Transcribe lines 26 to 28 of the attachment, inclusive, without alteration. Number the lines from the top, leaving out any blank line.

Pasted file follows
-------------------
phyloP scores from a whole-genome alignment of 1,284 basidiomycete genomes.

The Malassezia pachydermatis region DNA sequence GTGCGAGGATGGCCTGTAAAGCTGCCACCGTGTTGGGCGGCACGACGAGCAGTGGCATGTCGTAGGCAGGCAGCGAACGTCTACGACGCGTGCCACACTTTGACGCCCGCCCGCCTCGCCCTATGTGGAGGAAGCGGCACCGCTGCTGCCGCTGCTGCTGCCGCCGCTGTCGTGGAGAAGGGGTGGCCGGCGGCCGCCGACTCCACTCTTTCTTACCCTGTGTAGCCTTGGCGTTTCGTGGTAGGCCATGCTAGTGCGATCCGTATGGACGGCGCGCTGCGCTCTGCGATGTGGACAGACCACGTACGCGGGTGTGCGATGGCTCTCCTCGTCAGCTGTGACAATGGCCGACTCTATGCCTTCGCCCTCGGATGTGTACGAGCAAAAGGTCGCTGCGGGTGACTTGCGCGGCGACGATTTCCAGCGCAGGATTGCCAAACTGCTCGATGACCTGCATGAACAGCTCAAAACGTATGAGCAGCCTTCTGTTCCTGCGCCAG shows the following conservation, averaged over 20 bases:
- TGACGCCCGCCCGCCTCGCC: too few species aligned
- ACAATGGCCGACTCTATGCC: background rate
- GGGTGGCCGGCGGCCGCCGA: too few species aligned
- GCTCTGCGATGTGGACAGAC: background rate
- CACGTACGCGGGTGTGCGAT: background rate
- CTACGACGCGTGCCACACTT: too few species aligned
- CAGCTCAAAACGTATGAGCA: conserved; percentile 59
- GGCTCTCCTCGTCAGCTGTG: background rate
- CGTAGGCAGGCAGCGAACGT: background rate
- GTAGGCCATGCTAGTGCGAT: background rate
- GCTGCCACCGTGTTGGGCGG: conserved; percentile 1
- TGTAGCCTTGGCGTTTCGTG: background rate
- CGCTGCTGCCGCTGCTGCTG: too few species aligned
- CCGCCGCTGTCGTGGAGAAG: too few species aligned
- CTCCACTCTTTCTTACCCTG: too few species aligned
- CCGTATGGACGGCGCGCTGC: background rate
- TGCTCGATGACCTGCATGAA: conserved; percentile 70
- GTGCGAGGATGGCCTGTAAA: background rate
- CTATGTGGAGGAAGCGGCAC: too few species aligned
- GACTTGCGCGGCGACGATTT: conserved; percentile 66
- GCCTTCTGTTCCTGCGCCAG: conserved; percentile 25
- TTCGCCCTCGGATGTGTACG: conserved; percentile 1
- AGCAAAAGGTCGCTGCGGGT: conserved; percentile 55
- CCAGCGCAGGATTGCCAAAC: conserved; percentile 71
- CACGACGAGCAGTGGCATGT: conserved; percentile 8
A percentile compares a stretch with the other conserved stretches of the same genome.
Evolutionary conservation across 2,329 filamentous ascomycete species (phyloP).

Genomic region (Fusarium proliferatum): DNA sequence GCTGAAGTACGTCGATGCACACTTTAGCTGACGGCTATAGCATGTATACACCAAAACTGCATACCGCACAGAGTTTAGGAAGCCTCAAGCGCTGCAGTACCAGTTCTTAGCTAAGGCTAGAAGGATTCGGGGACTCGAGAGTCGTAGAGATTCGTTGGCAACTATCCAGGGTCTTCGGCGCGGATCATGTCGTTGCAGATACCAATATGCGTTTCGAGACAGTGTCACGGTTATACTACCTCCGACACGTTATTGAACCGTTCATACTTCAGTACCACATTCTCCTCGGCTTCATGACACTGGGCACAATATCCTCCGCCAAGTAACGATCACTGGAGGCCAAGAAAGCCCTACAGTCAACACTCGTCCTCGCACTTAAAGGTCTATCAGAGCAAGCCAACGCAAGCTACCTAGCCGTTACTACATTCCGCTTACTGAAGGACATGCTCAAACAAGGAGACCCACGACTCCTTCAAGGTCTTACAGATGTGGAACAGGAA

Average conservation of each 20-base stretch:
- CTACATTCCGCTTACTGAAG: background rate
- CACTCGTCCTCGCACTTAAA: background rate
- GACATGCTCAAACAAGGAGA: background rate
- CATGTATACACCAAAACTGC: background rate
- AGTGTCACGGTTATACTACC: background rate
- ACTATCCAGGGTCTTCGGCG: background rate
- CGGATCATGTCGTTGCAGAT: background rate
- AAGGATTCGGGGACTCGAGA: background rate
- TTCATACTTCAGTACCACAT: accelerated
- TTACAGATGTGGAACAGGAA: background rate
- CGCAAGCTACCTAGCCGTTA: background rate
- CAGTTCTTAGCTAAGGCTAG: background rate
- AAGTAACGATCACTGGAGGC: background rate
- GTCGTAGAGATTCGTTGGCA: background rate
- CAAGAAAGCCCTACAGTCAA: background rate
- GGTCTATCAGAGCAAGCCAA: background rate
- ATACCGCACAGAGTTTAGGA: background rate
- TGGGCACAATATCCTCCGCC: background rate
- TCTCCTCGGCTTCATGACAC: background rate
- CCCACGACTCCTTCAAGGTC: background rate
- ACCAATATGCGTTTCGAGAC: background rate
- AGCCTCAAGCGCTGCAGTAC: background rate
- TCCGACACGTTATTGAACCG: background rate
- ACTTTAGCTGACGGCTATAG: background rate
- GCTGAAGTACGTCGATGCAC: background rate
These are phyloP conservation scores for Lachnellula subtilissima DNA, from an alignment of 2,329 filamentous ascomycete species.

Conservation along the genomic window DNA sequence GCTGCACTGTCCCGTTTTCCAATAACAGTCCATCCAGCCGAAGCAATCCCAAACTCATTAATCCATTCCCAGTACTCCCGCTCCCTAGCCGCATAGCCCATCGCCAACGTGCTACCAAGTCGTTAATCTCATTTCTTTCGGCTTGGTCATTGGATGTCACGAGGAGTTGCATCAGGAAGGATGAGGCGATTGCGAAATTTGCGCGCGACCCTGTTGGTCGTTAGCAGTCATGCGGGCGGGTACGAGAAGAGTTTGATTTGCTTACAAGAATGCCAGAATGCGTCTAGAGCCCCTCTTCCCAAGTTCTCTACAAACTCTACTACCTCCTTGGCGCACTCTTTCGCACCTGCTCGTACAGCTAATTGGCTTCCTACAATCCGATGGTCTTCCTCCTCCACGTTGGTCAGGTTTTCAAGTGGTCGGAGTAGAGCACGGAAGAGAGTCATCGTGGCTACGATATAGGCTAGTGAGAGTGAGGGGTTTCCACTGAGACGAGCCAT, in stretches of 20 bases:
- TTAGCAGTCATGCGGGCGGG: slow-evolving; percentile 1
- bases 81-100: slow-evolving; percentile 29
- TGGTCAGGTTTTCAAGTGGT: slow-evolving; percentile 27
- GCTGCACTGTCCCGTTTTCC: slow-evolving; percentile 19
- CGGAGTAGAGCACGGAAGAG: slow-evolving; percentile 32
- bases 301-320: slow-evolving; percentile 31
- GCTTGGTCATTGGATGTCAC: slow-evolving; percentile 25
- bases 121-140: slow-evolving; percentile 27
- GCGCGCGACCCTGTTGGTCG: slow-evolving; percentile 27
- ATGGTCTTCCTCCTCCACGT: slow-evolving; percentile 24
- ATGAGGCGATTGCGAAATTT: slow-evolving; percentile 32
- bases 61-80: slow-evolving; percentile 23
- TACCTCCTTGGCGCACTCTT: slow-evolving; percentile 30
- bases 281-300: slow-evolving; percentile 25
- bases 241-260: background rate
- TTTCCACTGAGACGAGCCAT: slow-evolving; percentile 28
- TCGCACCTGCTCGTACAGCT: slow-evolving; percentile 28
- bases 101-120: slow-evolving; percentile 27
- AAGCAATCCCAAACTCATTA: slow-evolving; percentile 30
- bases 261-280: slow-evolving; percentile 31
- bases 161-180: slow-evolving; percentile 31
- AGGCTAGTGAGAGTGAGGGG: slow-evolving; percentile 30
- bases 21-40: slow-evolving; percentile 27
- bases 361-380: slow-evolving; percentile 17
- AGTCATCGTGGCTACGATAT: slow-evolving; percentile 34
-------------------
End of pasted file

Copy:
- CCAGCGCAGGATTGCCAAAC: conserved; percentile 71
- CACGACGAGCAGTGGCATGT: conserved; percentile 8
A percentile compares a stretch with the other conserved stretches of the same genome.